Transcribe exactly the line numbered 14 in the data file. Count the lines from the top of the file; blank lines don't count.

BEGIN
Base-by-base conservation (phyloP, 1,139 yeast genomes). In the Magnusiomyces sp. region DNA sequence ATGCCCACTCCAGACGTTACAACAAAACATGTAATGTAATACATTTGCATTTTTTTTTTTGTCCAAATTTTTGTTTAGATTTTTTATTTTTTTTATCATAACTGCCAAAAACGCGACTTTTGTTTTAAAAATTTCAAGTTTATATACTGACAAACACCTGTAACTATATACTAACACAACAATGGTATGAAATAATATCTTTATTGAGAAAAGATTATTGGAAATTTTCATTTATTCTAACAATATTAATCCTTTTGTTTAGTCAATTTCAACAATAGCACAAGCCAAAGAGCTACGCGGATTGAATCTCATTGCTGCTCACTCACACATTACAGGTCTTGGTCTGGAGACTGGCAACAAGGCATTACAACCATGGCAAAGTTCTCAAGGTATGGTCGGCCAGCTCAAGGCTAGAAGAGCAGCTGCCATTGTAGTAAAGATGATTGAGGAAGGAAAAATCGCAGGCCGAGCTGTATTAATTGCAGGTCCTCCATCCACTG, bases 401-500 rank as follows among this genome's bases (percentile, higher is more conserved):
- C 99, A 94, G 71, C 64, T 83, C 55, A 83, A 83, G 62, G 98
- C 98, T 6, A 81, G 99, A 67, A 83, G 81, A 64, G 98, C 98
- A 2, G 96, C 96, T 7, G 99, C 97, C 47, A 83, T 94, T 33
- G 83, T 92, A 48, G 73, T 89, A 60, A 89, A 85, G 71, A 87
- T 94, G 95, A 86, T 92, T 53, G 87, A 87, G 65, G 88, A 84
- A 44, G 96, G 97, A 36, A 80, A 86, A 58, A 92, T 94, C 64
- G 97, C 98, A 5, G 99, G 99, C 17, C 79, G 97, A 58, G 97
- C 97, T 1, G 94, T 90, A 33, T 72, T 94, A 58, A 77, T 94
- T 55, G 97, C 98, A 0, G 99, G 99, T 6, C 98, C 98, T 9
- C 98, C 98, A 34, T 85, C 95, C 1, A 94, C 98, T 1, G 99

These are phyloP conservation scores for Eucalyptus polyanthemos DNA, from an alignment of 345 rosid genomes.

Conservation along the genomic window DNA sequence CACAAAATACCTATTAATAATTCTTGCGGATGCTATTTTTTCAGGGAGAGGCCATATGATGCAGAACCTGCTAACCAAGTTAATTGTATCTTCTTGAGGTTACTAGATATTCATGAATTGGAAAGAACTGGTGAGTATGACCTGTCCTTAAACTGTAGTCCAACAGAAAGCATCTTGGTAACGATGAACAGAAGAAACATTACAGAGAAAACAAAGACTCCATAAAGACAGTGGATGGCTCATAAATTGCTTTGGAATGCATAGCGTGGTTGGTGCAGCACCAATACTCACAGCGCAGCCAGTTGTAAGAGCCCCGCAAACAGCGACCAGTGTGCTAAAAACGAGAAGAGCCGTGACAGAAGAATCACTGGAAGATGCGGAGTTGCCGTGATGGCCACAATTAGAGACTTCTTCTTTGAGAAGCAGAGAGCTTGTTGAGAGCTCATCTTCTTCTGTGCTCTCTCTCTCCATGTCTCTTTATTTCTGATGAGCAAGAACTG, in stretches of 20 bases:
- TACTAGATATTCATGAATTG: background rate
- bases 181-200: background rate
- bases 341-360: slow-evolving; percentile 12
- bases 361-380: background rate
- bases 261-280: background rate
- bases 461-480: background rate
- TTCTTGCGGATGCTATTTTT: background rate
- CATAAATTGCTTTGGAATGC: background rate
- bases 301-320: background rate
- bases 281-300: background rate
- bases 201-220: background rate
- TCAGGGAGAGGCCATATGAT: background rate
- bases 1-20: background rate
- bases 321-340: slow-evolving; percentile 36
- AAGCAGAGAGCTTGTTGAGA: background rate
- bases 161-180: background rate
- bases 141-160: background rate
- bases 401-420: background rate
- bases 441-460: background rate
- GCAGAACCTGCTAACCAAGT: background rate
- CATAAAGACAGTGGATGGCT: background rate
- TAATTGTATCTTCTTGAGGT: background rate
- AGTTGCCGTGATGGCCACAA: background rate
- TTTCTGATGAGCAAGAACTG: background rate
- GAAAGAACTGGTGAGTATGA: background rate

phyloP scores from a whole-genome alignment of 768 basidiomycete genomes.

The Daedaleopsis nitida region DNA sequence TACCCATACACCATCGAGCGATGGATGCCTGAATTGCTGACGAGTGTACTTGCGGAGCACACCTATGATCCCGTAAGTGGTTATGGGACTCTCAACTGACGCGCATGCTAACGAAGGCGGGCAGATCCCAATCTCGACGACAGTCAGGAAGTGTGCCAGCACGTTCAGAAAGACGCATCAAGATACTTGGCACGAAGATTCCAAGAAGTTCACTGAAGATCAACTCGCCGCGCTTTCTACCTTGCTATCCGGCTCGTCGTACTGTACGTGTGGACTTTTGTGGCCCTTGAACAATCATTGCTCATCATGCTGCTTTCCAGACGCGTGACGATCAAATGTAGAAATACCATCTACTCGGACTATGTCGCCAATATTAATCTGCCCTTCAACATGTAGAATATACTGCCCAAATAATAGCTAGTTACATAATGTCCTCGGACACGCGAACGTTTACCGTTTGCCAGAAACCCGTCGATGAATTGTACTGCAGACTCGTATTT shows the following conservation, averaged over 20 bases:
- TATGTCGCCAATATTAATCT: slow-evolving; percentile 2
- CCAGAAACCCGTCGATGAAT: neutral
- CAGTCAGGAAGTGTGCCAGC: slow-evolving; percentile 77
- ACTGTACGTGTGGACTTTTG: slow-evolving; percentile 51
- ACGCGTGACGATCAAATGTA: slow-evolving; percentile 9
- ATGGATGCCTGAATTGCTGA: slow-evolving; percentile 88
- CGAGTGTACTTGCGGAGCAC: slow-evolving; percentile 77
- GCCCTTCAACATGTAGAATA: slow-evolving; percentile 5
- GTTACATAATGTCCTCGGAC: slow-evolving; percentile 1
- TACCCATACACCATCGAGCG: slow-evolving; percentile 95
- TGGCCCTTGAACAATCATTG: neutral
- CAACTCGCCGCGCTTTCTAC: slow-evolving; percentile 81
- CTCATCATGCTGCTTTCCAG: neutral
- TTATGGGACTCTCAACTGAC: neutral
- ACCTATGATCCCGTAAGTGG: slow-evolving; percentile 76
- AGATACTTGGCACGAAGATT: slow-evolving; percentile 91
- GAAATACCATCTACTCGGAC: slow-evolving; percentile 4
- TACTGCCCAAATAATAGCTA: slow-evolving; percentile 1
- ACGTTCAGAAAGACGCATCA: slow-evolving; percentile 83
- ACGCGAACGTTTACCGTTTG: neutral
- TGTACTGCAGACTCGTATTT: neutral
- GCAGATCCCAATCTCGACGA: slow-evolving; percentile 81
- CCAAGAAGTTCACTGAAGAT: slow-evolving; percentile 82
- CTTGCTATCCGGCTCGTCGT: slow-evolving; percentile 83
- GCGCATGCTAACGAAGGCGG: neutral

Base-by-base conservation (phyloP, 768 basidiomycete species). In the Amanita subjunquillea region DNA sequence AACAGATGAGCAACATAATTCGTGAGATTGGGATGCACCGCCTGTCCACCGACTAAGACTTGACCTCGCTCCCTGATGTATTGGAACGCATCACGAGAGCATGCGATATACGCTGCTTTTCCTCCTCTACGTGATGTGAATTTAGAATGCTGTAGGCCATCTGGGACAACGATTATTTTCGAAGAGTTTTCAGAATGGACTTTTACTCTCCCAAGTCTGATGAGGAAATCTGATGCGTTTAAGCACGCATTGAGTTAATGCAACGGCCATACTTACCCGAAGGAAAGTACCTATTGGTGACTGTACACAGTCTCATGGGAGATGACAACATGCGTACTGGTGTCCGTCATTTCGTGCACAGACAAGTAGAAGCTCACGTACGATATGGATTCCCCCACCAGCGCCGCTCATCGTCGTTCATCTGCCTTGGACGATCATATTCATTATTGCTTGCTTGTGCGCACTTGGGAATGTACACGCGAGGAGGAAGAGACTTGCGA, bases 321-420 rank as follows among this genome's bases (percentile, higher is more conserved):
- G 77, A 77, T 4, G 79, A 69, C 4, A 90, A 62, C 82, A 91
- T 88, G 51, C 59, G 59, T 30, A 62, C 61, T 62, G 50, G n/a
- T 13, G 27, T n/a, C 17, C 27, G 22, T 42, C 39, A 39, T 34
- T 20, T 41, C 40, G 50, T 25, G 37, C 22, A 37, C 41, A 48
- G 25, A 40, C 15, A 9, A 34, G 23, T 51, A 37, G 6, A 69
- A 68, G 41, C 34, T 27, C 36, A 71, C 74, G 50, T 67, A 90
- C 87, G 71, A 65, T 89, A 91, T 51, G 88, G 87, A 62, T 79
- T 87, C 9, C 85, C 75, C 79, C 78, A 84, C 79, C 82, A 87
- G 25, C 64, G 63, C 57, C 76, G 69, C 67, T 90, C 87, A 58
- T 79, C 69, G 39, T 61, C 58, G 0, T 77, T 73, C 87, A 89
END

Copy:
- TACTAGATATTCATGAATTG: background rate